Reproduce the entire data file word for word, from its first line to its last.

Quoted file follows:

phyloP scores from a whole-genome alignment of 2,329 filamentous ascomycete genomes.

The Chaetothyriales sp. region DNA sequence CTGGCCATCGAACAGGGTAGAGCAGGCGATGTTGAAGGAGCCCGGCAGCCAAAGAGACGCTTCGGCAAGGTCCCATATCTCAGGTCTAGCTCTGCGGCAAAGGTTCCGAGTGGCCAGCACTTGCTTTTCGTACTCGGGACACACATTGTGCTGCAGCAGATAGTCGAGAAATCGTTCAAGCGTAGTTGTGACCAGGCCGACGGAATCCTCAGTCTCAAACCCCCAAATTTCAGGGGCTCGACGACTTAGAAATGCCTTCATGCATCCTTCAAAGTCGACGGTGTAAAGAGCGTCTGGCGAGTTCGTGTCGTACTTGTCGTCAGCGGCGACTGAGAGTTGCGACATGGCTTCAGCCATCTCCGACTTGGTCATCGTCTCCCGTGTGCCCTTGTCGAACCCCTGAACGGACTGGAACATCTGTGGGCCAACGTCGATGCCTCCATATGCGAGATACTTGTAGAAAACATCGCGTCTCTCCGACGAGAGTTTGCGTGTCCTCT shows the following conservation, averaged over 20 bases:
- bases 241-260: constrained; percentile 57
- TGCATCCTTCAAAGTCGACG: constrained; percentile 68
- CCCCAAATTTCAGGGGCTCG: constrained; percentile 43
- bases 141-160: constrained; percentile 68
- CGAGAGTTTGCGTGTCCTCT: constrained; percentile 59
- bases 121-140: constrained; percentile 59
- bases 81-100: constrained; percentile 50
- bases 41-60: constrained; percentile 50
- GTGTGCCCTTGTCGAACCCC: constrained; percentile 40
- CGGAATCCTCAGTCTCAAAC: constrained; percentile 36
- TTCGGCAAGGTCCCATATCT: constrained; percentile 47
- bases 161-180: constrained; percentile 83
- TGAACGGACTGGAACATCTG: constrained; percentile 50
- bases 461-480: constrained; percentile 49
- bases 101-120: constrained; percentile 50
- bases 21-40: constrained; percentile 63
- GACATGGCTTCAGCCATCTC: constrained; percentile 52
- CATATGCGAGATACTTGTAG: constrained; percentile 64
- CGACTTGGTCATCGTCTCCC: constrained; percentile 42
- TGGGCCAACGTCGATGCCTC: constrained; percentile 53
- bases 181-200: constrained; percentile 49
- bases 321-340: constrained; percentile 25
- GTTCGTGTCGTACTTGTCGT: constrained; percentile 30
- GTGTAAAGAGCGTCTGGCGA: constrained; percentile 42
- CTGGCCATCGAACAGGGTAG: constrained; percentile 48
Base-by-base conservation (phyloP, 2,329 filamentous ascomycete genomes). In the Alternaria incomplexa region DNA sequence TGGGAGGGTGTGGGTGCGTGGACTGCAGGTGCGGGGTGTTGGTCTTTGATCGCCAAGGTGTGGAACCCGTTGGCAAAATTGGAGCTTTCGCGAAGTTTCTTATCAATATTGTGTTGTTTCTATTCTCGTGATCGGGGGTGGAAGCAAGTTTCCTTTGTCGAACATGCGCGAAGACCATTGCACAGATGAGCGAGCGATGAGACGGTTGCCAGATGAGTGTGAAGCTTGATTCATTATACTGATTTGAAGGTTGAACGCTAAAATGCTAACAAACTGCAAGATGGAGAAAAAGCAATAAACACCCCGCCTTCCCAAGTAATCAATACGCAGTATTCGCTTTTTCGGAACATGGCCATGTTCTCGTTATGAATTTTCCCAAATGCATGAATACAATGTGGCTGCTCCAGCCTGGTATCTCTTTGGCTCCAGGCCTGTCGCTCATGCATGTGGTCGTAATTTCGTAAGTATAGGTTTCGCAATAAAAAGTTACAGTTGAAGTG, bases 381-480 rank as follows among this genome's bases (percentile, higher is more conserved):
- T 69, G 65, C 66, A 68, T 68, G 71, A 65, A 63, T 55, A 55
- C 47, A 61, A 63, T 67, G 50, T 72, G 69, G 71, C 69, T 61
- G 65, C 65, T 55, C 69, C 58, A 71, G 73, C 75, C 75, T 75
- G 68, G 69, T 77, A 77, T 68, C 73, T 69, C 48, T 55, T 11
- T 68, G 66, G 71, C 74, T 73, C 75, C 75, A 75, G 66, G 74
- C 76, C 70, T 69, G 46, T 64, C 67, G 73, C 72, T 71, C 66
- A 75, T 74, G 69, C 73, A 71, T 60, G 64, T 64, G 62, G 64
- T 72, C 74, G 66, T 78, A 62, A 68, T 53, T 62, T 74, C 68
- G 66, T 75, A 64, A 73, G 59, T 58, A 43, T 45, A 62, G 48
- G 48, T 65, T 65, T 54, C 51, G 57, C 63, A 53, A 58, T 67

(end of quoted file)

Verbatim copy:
phyloP scores from a whole-genome alignment of 2,329 filamentous ascomycete genomes.

The Chaetothyriales sp. region DNA sequence CTGGCCATCGAACAGGGTAGAGCAGGCGATGTTGAAGGAGCCCGGCAGCCAAAGAGACGCTTCGGCAAGGTCCCATATCTCAGGTCTAGCTCTGCGGCAAAGGTTCCGAGTGGCCAGCACTTGCTTTTCGTACTCGGGACACACATTGTGCTGCAGCAGATAGTCGAGAAATCGTTCAAGCGTAGTTGTGACCAGGCCGACGGAATCCTCAGTCTCAAACCCCCAAATTTCAGGGGCTCGACGACTTAGAAATGCCTTCATGCATCCTTCAAAGTCGACGGTGTAAAGAGCGTCTGGCGAGTTCGTGTCGTACTTGTCGTCAGCGGCGACTGAGAGTTGCGACATGGCTTCAGCCATCTCCGACTTGGTCATCGTCTCCCGTGTGCCCTTGTCGAACCCCTGAACGGACTGGAACATCTGTGGGCCAACGTCGATGCCTCCATATGCGAGATACTTGTAGAAAACATCGCGTCTCTCCGACGAGAGTTTGCGTGTCCTCT shows the following conservation, averaged over 20 bases:
- bases 241-260: constrained; percentile 57
- TGCATCCTTCAAAGTCGACG: constrained; percentile 68
- CCCCAAATTTCAGGGGCTCG: constrained; percentile 43
- bases 141-160: constrained; percentile 68
- CGAGAGTTTGCGTGTCCTCT: constrained; percentile 59
- bases 121-140: constrained; percentile 59
- bases 81-100: constrained; percentile 50
- bases 41-60: constrained; percentile 50
- GTGTGCCCTTGTCGAACCCC: constrained; percentile 40
- CGGAATCCTCAGTCTCAAAC: constrained; percentile 36
- TTCGGCAAGGTCCCATATCT: constrained; percentile 47
- bases 161-180: constrained; percentile 83
- TGAACGGACTGGAACATCTG: constrained; percentile 50
- bases 461-480: constrained; percentile 49
- bases 101-120: constrained; percentile 50
- bases 21-40: constrained; percentile 63
- GACATGGCTTCAGCCATCTC: constrained; percentile 52
- CATATGCGAGATACTTGTAG: constrained; percentile 64
- CGACTTGGTCATCGTCTCCC: constrained; percentile 42
- TGGGCCAACGTCGATGCCTC: constrained; percentile 53
- bases 181-200: constrained; percentile 49
- bases 321-340: constrained; percentile 25
- GTTCGTGTCGTACTTGTCGT: constrained; percentile 30
- GTGTAAAGAGCGTCTGGCGA: constrained; percentile 42
- CTGGCCATCGAACAGGGTAG: constrained; percentile 48
Base-by-base conservation (phyloP, 2,329 filamentous ascomycete genomes). In the Alternaria incomplexa region DNA sequence TGGGAGGGTGTGGGTGCGTGGACTGCAGGTGCGGGGTGTTGGTCTTTGATCGCCAAGGTGTGGAACCCGTTGGCAAAATTGGAGCTTTCGCGAAGTTTCTTATCAATATTGTGTTGTTTCTATTCTCGTGATCGGGGGTGGAAGCAAGTTTCCTTTGTCGAACATGCGCGAAGACCATTGCACAGATGAGCGAGCGATGAGACGGTTGCCAGATGAGTGTGAAGCTTGATTCATTATACTGATTTGAAGGTTGAACGCTAAAATGCTAACAAACTGCAAGATGGAGAAAAAGCAATAAACACCCCGCCTTCCCAAGTAATCAATACGCAGTATTCGCTTTTTCGGAACATGGCCATGTTCTCGTTATGAATTTTCCCAAATGCATGAATACAATGTGGCTGCTCCAGCCTGGTATCTCTTTGGCTCCAGGCCTGTCGCTCATGCATGTGGTCGTAATTTCGTAAGTATAGGTTTCGCAATAAAAAGTTACAGTTGAAGTG, bases 381-480 rank as follows among this genome's bases (percentile, higher is more conserved):
- T 69, G 65, C 66, A 68, T 68, G 71, A 65, A 63, T 55, A 55
- C 47, A 61, A 63, T 67, G 50, T 72, G 69, G 71, C 69, T 61
- G 65, C 65, T 55, C 69, C 58, A 71, G 73, C 75, C 75, T 75
- G 68, G 69, T 77, A 77, T 68, C 73, T 69, C 48, T 55, T 11
- T 68, G 66, G 71, C 74, T 73, C 75, C 75, A 75, G 66, G 74
- C 76, C 70, T 69, G 46, T 64, C 67, G 73, C 72, T 71, C 66
- A 75, T 74, G 69, C 73, A 71, T 60, G 64, T 64, G 62, G 64
- T 72, C 74, G 66, T 78, A 62, A 68, T 53, T 62, T 74, C 68
- G 66, T 75, A 64, A 73, G 59, T 58, A 43, T 45, A 62, G 48
- G 48, T 65, T 65, T 54, C 51, G 57, C 63, A 53, A 58, T 67